Youtube is an undeniably powerful video hosting website when it comes to standard generic videos. But with gaming content is not that explicit because another gaming giant - Twitch - is on YouTube's heels. Let’s figure out together which platform is better for live streaming - YouTube or Twitch.
Twitch vs. YouTube
As a streaming platform, Twitch appeared in 2011 and was a part of Justin.TV. Back then, the platform focused on gaming only, but now, the content goes beyond games live streams and allows musicians, art creators, talk shows and IRL channels (vlogs) to stream their content live, as well.
Daily Twitch audience counts 15 million, and viewers spend on the platform at least 95 minutes a day. But if we dig into the history of Twitch-YouTube relationships, we’ll figure out Twitch has not been the pioneer in live streaming.
Back in April 2011, YouTube launched its YouTube Live. That was and still is a channel with streams only. Then, the same year, Twitch emerged. It used to be a game streaming platform with let’s play format streams, gaming tournaments and talk shows.
Later, in 2015, YouTube gave birth to YouTube Gaming to host game-focused streams and videos. Unlike Twitch which now caters to all types of live content, YouTube Gaming is dedicated to games only.
Now, there are three game-streaming giants attractive for streamers, influencers, and casual viewers - YouTube Gaming, Twitch and YouTube Live. Let’s consider them in detail.
Twitch, YouTube Gaming or YouTube Live?
This is the most crucial aspect for any aspiring streamer - monetisation tools.
In 2017, YouTube launched the Super Chats feature that allows streamers to make a profit of their content.
The idea behind Super Chats is that a viewer can buy a message that has a bright colour and is temporarily pinned at the top of the chat. This increases the chances of a streamer to notice the message. YouTube cuts 30% for such a donation.
Another way of live stream content monetisation is a membership that is valid on YouTube. This is another monetisation tool aside from pre-rolls and Super Chats.
The feature allows fans to sponsor a content maker in exchange for some exclusive specials like sponsor-only live chats or channel-specific emojis. Becoming a member costs a viewer $4.99 a month.
Twitch also has ads and membership opportunities. The latter is called subscription, while on YouTube, a subscription is free. Subscribers have tiered options that start with $4.99 a month.
Donations work similarly to Super Chat on YouTube. Donators decide how much they pay a steamer, and 100% of it goes to you.
Bits are another in-built monetisation system on the platform. Yet, it is less used, and Twitch cuts 29% of your money.
A takeaway? Twitch typically pays more since it has no commission for donations and its audience tends to give generous donations to their favourite content creators. Ads work poorly on both platforms, so other monetisation systems are to rely on.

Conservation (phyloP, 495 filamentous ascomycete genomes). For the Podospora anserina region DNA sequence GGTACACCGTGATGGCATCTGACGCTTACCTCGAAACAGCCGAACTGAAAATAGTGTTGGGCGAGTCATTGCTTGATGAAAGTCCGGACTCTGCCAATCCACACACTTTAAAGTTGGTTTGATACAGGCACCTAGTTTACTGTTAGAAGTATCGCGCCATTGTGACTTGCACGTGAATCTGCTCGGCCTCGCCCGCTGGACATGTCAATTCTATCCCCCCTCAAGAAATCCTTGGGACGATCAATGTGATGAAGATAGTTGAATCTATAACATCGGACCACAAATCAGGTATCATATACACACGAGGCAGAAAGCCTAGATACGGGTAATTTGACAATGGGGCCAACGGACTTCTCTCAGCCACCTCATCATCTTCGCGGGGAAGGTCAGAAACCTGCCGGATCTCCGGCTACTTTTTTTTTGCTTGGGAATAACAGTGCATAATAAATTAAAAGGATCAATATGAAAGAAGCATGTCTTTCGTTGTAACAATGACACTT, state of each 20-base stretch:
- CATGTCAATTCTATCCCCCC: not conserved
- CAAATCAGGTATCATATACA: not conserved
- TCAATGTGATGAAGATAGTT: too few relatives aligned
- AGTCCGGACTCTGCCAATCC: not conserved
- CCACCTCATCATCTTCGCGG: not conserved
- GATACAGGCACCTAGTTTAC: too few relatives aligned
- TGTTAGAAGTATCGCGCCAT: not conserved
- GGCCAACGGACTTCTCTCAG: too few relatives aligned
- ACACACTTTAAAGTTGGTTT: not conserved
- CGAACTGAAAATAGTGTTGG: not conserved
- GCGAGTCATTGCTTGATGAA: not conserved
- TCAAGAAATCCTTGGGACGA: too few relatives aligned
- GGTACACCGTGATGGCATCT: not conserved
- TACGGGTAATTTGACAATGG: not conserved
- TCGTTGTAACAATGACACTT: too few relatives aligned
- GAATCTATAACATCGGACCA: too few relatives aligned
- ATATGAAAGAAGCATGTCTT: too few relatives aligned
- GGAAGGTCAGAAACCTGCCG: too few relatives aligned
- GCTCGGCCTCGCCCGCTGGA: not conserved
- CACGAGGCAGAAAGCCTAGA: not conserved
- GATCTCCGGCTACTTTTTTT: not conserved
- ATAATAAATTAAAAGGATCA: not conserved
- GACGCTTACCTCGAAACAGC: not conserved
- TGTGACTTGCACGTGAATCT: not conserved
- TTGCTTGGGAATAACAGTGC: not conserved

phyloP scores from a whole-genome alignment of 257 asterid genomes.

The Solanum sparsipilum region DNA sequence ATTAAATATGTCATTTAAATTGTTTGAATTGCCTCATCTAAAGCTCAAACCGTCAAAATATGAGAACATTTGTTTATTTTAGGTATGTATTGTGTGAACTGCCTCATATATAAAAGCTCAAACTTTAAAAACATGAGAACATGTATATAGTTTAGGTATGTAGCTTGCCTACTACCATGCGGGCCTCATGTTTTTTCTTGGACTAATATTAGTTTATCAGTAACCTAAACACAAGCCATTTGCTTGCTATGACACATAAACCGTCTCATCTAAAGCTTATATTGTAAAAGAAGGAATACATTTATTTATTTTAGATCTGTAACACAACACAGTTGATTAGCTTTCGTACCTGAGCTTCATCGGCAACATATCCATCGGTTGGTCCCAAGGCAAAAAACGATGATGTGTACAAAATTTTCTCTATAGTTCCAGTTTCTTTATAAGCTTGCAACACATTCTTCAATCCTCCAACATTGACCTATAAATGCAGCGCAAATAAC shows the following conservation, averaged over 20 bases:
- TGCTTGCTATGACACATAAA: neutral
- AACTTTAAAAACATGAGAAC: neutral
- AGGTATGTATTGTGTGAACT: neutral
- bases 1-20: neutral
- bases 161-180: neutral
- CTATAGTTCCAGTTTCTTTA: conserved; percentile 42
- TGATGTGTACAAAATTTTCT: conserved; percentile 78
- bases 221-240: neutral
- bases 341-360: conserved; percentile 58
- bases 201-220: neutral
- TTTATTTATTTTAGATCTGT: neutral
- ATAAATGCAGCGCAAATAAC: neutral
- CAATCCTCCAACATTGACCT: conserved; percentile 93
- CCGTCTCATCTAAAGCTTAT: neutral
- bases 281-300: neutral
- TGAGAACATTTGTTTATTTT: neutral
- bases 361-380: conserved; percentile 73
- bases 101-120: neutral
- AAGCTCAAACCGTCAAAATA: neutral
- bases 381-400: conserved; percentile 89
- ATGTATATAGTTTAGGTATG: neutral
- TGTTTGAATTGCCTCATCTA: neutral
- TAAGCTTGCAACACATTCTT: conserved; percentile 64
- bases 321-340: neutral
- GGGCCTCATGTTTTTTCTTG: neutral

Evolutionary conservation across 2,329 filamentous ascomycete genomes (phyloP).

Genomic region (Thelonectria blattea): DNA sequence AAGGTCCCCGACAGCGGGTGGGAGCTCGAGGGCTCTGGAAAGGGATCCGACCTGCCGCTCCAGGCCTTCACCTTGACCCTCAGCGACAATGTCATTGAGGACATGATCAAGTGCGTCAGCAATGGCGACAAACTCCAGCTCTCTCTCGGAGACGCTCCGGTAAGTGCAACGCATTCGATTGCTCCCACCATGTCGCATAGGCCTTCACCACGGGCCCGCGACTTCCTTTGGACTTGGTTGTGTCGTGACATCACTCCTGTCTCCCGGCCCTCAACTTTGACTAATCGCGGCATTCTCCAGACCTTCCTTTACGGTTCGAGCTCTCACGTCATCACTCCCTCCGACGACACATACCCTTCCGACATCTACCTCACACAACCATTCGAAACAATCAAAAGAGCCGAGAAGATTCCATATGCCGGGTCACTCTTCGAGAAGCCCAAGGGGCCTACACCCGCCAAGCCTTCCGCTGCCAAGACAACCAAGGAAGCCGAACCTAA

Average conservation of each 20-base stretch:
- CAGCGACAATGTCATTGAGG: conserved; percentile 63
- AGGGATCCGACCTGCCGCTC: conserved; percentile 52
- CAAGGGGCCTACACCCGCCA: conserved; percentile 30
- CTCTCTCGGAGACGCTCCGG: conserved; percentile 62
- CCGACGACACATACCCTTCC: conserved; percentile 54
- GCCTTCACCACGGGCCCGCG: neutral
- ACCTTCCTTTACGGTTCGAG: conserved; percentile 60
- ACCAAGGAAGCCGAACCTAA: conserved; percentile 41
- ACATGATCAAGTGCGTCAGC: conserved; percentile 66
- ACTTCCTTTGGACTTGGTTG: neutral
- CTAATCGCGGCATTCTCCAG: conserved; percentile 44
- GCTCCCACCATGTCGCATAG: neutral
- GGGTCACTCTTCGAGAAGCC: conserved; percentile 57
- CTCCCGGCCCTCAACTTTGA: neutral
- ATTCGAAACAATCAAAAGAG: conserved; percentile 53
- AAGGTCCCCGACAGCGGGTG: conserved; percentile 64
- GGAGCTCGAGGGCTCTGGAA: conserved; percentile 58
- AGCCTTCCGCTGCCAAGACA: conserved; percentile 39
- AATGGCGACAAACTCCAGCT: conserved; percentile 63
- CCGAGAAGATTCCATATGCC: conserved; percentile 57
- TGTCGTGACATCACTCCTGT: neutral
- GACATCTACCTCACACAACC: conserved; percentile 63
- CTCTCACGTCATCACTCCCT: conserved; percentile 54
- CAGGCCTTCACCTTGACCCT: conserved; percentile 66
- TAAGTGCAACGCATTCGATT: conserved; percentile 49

Currently, the overall Twitch daily audience is 15 million viewers. Meanwhile, YouTube Live and YouTube Gaming separately count less than Twitch alone. Besides, concurrent Twitch and YouTube Gaming Live viewers differ drastically in the window of time from 2017 to 2019.
Twitch is bad at alerting its users when a creator starts streaming.
If you have a YouTube channel with some audience, it gets easier for you to notify them about streams and reach new viewers. People often browse YouTube when they're bored, so the chances you will get discovered by a new audience are higher than on Twitch. It’s a lot easier to turn a viewer into a YouTube subscriber than a Twitch follower.
On Twitch, viewers search for a game they want to watch, and the service shows the streams in order of current most-viewed ones. This means that a viewer will more likely join one of the top three streams they look at.
Besides, Twitch has no custom thumbnails that also influence the decision of a viewer.
YouTube algorithms are smarter and they suggest viewers different streams. Besides, you don’t have to stream constantly to earn viewers and following. You can upload standard videos, and all your streams will be saved on the channel by default.
On YouTube, viewers can rewind or pause streams any time they miss something and replay the chats. Twitch doesn’t allow to do so.
Twitch tends to be stricter in terms of content. The platform temporarily bans streamers and donators if they say something inappropriate during the live stream. YouTube doesn’t care that much.
Speaking of top gaming streamers like PewDiePie or Logan Paul, it depends. Many of them combine Twitch and YouTube for different goals. If your goal is to start from scratch with no following at all, you should choose Twitch. If you already have a YouTube channel and some tribe, a better streaming career start for you is YouTube.